Home » Characters of Lithuanian Folk Tales: Laima, Dievas, Perk?nas, Egl? the Queen of Serpents, Au rin?, Lauma, J?rat? and Kastytis, Gabija, Dalia by Books LLC
Characters of Lithuanian Folk Tales: Laima, Dievas, Perk?nas, Egl? the Queen of Serpents, Au rin?, Lauma, J?rat? and Kastytis, Gabija, Dalia Books LLC

Characters of Lithuanian Folk Tales: Laima, Dievas, Perk?nas, Egl? the Queen of Serpents, Au rin?, Lauma, J?rat? and Kastytis, Gabija, Dalia

Books LLC

Published May 27th 2010
ISBN : 9781157029229
Paperback
48 pages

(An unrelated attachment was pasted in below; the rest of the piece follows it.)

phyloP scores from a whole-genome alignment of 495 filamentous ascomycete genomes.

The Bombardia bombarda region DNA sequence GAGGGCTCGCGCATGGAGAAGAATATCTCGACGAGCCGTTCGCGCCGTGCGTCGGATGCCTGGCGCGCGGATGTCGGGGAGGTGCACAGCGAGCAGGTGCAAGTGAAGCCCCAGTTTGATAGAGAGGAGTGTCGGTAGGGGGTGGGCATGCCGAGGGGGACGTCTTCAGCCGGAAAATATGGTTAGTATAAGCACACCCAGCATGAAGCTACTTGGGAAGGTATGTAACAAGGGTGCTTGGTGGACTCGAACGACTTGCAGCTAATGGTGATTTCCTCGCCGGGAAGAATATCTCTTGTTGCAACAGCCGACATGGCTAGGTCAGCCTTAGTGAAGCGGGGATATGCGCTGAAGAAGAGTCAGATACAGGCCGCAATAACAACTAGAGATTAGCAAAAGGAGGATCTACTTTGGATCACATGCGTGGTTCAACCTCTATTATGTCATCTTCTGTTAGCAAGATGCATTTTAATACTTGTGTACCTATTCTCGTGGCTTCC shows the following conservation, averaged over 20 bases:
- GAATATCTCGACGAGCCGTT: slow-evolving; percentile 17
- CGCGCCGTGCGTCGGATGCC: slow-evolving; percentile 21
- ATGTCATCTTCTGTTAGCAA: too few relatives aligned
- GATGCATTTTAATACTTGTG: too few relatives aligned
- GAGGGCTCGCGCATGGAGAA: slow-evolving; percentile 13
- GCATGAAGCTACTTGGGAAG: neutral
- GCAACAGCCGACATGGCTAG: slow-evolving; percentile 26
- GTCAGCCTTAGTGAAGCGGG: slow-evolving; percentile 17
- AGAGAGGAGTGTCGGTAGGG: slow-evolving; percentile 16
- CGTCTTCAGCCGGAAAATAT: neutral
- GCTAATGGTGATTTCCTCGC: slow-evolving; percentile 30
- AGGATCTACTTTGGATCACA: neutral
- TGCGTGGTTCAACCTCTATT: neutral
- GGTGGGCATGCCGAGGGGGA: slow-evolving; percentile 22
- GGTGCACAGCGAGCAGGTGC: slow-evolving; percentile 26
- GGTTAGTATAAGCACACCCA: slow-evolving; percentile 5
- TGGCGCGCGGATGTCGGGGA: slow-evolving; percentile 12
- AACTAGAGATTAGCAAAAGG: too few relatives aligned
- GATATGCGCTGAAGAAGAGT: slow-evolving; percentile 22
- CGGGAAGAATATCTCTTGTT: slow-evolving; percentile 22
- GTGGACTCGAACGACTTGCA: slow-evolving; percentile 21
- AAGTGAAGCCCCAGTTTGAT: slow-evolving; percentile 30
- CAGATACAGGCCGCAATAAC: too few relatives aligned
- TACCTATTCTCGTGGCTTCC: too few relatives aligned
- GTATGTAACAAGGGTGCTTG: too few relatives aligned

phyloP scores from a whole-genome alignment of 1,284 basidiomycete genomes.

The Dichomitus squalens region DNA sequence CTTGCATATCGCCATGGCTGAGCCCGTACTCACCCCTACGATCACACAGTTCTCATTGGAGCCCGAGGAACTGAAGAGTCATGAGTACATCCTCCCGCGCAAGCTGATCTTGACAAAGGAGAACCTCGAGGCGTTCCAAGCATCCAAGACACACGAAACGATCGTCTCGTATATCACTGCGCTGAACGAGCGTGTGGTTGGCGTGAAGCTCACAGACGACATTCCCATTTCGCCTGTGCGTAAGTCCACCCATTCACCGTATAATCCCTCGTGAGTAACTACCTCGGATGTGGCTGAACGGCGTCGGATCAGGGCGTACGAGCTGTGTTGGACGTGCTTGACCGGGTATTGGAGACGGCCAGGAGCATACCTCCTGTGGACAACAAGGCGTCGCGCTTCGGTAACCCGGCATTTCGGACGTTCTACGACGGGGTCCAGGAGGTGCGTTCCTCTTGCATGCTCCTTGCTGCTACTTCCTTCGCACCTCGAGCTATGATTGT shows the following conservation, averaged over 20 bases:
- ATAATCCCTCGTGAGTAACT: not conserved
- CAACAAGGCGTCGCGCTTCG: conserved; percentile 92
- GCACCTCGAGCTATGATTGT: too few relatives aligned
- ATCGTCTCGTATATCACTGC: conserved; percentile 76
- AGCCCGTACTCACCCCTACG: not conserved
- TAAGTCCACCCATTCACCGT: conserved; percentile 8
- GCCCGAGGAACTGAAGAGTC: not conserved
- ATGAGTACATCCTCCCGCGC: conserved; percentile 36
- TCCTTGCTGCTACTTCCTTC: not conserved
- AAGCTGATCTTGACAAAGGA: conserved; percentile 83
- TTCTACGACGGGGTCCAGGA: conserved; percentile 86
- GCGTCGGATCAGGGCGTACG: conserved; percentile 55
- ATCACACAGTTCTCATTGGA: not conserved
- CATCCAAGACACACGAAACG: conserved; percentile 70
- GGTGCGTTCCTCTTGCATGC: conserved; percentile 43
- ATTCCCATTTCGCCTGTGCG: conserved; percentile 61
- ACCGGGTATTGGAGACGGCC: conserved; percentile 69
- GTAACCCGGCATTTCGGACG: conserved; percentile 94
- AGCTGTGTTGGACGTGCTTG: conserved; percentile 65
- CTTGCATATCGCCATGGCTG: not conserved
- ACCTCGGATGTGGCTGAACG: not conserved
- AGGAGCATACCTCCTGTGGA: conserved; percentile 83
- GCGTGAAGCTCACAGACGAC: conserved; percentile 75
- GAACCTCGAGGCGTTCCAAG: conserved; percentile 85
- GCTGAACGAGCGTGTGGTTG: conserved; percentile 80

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Chapters: Laima, Dievas, Perk?nas, Egl? the Queen of Serpents, Au rin?, Lauma, J?rat? and Kastytis, Gabija, Dalia, Picollus, altys, Bangp?tys, Aitvaras. Source: Wikipedia. Pages: 47. Not illustrated. Free updates online. Purchase includes a freeMoreChapters: Laima, Dievas, Perk?nas, Egl? the Queen of Serpents, Au rin?, Lauma, J?rat? and Kastytis, Gabija, Dalia, Picollus, altys, Bangp?tys, Aitvaras. Source: Wikipedia. Pages: 47. Not illustrated. Free updates online. Purchase includes a free trial membership in the publishers book club where you can select from more than a million books without charge. Excerpt: Perknas (Lithuanian: , Latvian: , Prussian: Perkns, Yotvingian Parkuns) was the common Baltic god of thunder, one of the most important deities in the Baltic pantheon. In both Lithuanian and Latvian mythology, he is documented as the god of thunder, rain, mountains, oak trees and the sky. Perknas, a mosaic by Vitolis Truys (1978) The name continues PIE *, cognate to *, a word for oak, fir or wooded mountain. The Proto-Baltic name *Perknas can be reconstructed with certainty. Slavic Perun is a related god, but not an etymologically precise match. The names Fjorgynn as a name for Odin, and Fjorgyn, mother of Thor, have been proposed as cognates. Finnish Perkele, a name of Ukko, is considered a loan from Baltic. The name survives in Modern Baltic as Lithuanian perknas (thunder), perknija (thunder-storm), and the Latvian prkons (both thunder and thunderstorm). Alternative names in Latvian are Prkoni (diminutive), Prkontis (diminutive), Prkona tvs (direct translation would be Father of Thunder but it might be interpreted as God of Thunder instead), Vecais tvs (Old father). Most information about Perknas comes from folklore songs, legends, and fairy tales. Because most of them were collected rather late in the 19th century, they represent only some fragments of the whole mythology. Lithuanian Perknas has many alternative onomatopoeic names, like Dundulis, Dundutis, Dd senis, Tarkulis, Tarkutis, Blizgulis, etc. The earliest attestation of Perknas seems to be in the Russian translation of the Chronicle of John Malalas (1261) where it speaks about the wors...More: http: //booksllc.net/?id=1039187